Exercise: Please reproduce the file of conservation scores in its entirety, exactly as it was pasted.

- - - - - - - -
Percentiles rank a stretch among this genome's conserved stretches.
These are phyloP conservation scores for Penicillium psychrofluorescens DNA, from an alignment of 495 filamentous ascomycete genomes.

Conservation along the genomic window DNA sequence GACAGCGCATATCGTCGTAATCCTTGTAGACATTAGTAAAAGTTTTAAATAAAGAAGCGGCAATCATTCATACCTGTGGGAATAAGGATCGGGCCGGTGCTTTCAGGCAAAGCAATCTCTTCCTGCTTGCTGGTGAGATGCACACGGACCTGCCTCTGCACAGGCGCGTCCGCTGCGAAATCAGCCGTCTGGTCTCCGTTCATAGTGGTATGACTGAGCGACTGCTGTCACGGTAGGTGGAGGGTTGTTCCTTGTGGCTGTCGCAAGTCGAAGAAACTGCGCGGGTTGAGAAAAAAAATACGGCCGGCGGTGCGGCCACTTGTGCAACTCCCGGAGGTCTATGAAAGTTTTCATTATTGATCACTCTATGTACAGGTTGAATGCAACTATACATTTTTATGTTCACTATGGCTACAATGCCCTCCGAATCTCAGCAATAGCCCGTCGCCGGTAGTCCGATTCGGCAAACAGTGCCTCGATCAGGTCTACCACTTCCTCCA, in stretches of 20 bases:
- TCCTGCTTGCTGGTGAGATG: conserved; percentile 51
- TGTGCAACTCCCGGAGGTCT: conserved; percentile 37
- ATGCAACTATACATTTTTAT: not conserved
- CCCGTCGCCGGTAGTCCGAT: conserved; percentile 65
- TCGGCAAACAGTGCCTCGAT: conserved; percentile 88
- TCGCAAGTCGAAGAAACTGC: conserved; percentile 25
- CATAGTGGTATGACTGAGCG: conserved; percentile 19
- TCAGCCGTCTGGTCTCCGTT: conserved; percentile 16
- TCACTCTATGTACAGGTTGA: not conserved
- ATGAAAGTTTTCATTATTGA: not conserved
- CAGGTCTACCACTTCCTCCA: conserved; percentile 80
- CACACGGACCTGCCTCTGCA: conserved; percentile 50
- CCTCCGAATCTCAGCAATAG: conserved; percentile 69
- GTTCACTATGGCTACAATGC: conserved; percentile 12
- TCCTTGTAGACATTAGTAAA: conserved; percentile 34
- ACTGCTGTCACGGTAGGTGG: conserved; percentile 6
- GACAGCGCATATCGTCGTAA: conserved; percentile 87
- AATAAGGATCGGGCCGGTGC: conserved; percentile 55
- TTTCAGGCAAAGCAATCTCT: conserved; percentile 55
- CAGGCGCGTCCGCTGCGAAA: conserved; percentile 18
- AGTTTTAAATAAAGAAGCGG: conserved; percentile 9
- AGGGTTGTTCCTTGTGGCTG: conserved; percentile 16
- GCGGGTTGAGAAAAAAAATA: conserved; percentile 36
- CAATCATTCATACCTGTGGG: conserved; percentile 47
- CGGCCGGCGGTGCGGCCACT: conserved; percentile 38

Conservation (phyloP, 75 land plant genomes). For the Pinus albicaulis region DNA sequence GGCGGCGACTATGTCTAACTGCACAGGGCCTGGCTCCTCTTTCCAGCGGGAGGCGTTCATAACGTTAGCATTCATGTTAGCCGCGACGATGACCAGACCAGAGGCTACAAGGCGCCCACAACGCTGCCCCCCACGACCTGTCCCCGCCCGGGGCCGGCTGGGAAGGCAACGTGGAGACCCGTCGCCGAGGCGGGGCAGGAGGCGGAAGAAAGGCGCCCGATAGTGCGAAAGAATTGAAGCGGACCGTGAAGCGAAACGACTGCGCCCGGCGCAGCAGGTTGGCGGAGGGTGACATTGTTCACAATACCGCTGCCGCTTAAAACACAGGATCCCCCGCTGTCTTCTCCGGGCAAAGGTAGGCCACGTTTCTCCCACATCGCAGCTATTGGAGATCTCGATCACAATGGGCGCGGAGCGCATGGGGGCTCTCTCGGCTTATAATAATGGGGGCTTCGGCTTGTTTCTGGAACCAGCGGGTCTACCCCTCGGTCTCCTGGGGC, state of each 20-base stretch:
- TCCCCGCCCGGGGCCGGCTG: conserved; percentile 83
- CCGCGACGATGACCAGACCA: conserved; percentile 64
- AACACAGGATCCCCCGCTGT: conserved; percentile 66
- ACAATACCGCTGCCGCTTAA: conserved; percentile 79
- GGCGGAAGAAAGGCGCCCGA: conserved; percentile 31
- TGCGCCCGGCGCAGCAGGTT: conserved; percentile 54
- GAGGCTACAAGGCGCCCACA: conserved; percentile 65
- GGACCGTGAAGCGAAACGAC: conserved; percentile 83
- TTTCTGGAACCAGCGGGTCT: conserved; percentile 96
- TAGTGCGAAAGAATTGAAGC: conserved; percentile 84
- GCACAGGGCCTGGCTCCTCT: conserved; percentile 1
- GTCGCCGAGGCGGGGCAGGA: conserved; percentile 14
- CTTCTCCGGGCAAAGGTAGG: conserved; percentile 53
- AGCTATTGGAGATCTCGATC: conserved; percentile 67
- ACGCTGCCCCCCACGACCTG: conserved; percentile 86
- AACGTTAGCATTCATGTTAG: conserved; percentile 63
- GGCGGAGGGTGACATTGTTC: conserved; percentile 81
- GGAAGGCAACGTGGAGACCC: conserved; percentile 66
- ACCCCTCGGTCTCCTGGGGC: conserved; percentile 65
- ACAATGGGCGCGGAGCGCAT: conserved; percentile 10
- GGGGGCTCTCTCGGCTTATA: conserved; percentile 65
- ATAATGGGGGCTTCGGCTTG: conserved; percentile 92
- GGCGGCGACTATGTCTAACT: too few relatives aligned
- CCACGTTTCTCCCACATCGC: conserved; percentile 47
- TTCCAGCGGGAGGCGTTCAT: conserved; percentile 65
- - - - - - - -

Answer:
Percentiles rank a stretch among this genome's conserved stretches.
These are phyloP conservation scores for Penicillium psychrofluorescens DNA, from an alignment of 495 filamentous ascomycete genomes.

Conservation along the genomic window DNA sequence GACAGCGCATATCGTCGTAATCCTTGTAGACATTAGTAAAAGTTTTAAATAAAGAAGCGGCAATCATTCATACCTGTGGGAATAAGGATCGGGCCGGTGCTTTCAGGCAAAGCAATCTCTTCCTGCTTGCTGGTGAGATGCACACGGACCTGCCTCTGCACAGGCGCGTCCGCTGCGAAATCAGCCGTCTGGTCTCCGTTCATAGTGGTATGACTGAGCGACTGCTGTCACGGTAGGTGGAGGGTTGTTCCTTGTGGCTGTCGCAAGTCGAAGAAACTGCGCGGGTTGAGAAAAAAAATACGGCCGGCGGTGCGGCCACTTGTGCAACTCCCGGAGGTCTATGAAAGTTTTCATTATTGATCACTCTATGTACAGGTTGAATGCAACTATACATTTTTATGTTCACTATGGCTACAATGCCCTCCGAATCTCAGCAATAGCCCGTCGCCGGTAGTCCGATTCGGCAAACAGTGCCTCGATCAGGTCTACCACTTCCTCCA, in stretches of 20 bases:
- TCCTGCTTGCTGGTGAGATG: conserved; percentile 51
- TGTGCAACTCCCGGAGGTCT: conserved; percentile 37
- ATGCAACTATACATTTTTAT: not conserved
- CCCGTCGCCGGTAGTCCGAT: conserved; percentile 65
- TCGGCAAACAGTGCCTCGAT: conserved; percentile 88
- TCGCAAGTCGAAGAAACTGC: conserved; percentile 25
- CATAGTGGTATGACTGAGCG: conserved; percentile 19
- TCAGCCGTCTGGTCTCCGTT: conserved; percentile 16
- TCACTCTATGTACAGGTTGA: not conserved
- ATGAAAGTTTTCATTATTGA: not conserved
- CAGGTCTACCACTTCCTCCA: conserved; percentile 80
- CACACGGACCTGCCTCTGCA: conserved; percentile 50
- CCTCCGAATCTCAGCAATAG: conserved; percentile 69
- GTTCACTATGGCTACAATGC: conserved; percentile 12
- TCCTTGTAGACATTAGTAAA: conserved; percentile 34
- ACTGCTGTCACGGTAGGTGG: conserved; percentile 6
- GACAGCGCATATCGTCGTAA: conserved; percentile 87
- AATAAGGATCGGGCCGGTGC: conserved; percentile 55
- TTTCAGGCAAAGCAATCTCT: conserved; percentile 55
- CAGGCGCGTCCGCTGCGAAA: conserved; percentile 18
- AGTTTTAAATAAAGAAGCGG: conserved; percentile 9
- AGGGTTGTTCCTTGTGGCTG: conserved; percentile 16
- GCGGGTTGAGAAAAAAAATA: conserved; percentile 36
- CAATCATTCATACCTGTGGG: conserved; percentile 47
- CGGCCGGCGGTGCGGCCACT: conserved; percentile 38

Conservation (phyloP, 75 land plant genomes). For the Pinus albicaulis region DNA sequence GGCGGCGACTATGTCTAACTGCACAGGGCCTGGCTCCTCTTTCCAGCGGGAGGCGTTCATAACGTTAGCATTCATGTTAGCCGCGACGATGACCAGACCAGAGGCTACAAGGCGCCCACAACGCTGCCCCCCACGACCTGTCCCCGCCCGGGGCCGGCTGGGAAGGCAACGTGGAGACCCGTCGCCGAGGCGGGGCAGGAGGCGGAAGAAAGGCGCCCGATAGTGCGAAAGAATTGAAGCGGACCGTGAAGCGAAACGACTGCGCCCGGCGCAGCAGGTTGGCGGAGGGTGACATTGTTCACAATACCGCTGCCGCTTAAAACACAGGATCCCCCGCTGTCTTCTCCGGGCAAAGGTAGGCCACGTTTCTCCCACATCGCAGCTATTGGAGATCTCGATCACAATGGGCGCGGAGCGCATGGGGGCTCTCTCGGCTTATAATAATGGGGGCTTCGGCTTGTTTCTGGAACCAGCGGGTCTACCCCTCGGTCTCCTGGGGC, state of each 20-base stretch:
- TCCCCGCCCGGGGCCGGCTG: conserved; percentile 83
- CCGCGACGATGACCAGACCA: conserved; percentile 64
- AACACAGGATCCCCCGCTGT: conserved; percentile 66
- ACAATACCGCTGCCGCTTAA: conserved; percentile 79
- GGCGGAAGAAAGGCGCCCGA: conserved; percentile 31
- TGCGCCCGGCGCAGCAGGTT: conserved; percentile 54
- GAGGCTACAAGGCGCCCACA: conserved; percentile 65
- GGACCGTGAAGCGAAACGAC: conserved; percentile 83
- TTTCTGGAACCAGCGGGTCT: conserved; percentile 96
- TAGTGCGAAAGAATTGAAGC: conserved; percentile 84
- GCACAGGGCCTGGCTCCTCT: conserved; percentile 1
- GTCGCCGAGGCGGGGCAGGA: conserved; percentile 14
- CTTCTCCGGGCAAAGGTAGG: conserved; percentile 53
- AGCTATTGGAGATCTCGATC: conserved; percentile 67
- ACGCTGCCCCCCACGACCTG: conserved; percentile 86
- AACGTTAGCATTCATGTTAG: conserved; percentile 63
- GGCGGAGGGTGACATTGTTC: conserved; percentile 81
- GGAAGGCAACGTGGAGACCC: conserved; percentile 66
- ACCCCTCGGTCTCCTGGGGC: conserved; percentile 65
- ACAATGGGCGCGGAGCGCAT: conserved; percentile 10
- GGGGGCTCTCTCGGCTTATA: conserved; percentile 65
- ATAATGGGGGCTTCGGCTTG: conserved; percentile 92
- GGCGGCGACTATGTCTAACT: too few relatives aligned
- CCACGTTTCTCCCACATCGC: conserved; percentile 47
- TTCCAGCGGGAGGCGTTCAT: conserved; percentile 65